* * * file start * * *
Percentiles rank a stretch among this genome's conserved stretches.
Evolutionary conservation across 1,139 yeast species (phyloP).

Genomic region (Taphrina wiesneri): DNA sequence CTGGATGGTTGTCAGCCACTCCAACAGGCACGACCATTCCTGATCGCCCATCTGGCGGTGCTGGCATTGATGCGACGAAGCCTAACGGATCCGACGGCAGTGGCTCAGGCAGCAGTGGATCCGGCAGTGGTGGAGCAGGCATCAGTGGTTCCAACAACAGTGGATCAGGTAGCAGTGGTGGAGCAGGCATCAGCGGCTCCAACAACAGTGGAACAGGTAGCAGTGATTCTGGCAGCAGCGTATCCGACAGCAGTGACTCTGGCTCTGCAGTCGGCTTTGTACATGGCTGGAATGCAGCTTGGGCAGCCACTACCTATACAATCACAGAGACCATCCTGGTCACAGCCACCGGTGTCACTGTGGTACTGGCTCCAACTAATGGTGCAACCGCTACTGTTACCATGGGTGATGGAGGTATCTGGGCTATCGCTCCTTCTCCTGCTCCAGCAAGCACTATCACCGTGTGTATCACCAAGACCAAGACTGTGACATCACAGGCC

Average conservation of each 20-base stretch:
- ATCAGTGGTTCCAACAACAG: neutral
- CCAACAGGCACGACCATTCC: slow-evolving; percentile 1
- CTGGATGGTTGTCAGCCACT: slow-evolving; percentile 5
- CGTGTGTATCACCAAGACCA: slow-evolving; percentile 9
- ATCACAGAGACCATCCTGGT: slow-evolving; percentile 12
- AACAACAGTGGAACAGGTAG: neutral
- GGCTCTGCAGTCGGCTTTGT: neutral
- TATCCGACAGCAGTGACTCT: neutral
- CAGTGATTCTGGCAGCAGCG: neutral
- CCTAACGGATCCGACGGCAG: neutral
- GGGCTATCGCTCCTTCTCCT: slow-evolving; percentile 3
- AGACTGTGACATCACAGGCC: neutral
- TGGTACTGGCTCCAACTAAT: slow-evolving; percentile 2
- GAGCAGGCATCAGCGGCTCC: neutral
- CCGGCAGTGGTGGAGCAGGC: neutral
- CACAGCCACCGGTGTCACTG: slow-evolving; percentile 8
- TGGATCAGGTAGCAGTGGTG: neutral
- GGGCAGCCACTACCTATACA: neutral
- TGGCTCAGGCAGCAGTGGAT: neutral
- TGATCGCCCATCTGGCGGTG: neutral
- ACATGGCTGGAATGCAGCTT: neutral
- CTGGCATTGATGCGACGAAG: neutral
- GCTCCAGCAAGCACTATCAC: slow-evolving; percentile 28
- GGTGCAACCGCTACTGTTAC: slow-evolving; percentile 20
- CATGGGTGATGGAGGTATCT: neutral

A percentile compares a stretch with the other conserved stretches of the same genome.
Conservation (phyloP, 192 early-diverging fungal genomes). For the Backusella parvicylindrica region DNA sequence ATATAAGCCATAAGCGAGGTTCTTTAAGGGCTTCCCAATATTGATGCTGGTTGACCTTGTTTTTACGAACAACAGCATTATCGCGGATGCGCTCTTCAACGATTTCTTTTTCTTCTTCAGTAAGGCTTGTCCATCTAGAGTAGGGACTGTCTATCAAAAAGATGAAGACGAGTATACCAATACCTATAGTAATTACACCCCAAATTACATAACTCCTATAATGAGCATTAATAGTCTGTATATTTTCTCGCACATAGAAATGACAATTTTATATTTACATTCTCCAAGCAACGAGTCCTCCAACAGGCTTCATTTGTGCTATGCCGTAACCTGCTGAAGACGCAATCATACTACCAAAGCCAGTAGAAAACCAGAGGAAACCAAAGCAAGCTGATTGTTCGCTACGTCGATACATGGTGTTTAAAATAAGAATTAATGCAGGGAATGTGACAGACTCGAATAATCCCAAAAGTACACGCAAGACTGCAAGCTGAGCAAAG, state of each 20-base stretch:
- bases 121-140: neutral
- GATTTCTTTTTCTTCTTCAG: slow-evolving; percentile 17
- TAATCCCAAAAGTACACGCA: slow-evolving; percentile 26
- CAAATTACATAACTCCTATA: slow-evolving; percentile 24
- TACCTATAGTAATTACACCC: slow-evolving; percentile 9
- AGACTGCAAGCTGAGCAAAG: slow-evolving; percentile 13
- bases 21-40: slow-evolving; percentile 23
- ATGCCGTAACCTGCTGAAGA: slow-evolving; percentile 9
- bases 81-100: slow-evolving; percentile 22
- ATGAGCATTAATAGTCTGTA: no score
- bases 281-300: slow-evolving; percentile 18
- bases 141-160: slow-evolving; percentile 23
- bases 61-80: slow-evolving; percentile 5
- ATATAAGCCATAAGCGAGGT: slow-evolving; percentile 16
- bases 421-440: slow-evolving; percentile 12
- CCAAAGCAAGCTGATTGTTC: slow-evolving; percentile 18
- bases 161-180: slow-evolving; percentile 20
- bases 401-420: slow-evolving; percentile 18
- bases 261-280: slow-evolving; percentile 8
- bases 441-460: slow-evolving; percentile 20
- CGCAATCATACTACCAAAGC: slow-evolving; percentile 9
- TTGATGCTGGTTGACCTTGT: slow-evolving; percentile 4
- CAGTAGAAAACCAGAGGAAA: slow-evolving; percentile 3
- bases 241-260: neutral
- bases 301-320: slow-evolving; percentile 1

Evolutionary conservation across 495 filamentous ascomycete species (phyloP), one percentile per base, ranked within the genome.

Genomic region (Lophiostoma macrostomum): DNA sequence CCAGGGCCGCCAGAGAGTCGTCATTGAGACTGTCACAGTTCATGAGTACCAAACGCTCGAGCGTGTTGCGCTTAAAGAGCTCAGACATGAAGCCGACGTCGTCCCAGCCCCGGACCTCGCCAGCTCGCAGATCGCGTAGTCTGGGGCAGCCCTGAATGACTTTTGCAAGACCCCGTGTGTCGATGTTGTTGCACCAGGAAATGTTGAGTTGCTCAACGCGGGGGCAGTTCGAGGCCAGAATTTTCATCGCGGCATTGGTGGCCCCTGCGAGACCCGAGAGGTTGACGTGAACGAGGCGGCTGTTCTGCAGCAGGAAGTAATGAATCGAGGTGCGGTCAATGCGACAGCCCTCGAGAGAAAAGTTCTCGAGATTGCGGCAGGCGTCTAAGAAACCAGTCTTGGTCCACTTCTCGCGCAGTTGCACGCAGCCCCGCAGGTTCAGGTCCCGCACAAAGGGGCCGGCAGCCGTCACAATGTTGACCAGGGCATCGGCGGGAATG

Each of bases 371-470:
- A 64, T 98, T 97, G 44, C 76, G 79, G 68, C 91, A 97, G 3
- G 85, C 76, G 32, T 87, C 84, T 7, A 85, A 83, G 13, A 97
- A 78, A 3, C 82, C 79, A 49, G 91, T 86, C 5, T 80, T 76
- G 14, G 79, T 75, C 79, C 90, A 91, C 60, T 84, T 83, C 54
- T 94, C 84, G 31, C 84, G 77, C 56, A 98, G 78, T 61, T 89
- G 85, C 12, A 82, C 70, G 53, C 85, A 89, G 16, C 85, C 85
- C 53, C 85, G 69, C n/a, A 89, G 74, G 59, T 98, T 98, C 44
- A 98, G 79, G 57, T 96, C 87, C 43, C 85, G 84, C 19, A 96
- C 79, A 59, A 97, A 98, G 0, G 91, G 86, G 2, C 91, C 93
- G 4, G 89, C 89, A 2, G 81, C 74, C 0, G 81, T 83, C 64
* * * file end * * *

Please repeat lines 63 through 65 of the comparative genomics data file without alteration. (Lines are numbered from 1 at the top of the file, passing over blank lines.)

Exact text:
- G 14, G 79, T 75, C 79, C 90, A 91, C 60, T 84, T 83, C 54
- T 94, C 84, G 31, C 84, G 77, C 56, A 98, G 78, T 61, T 89
- G 85, C 12, A 82, C 70, G 53, C 85, A 89, G 16, C 85, C 85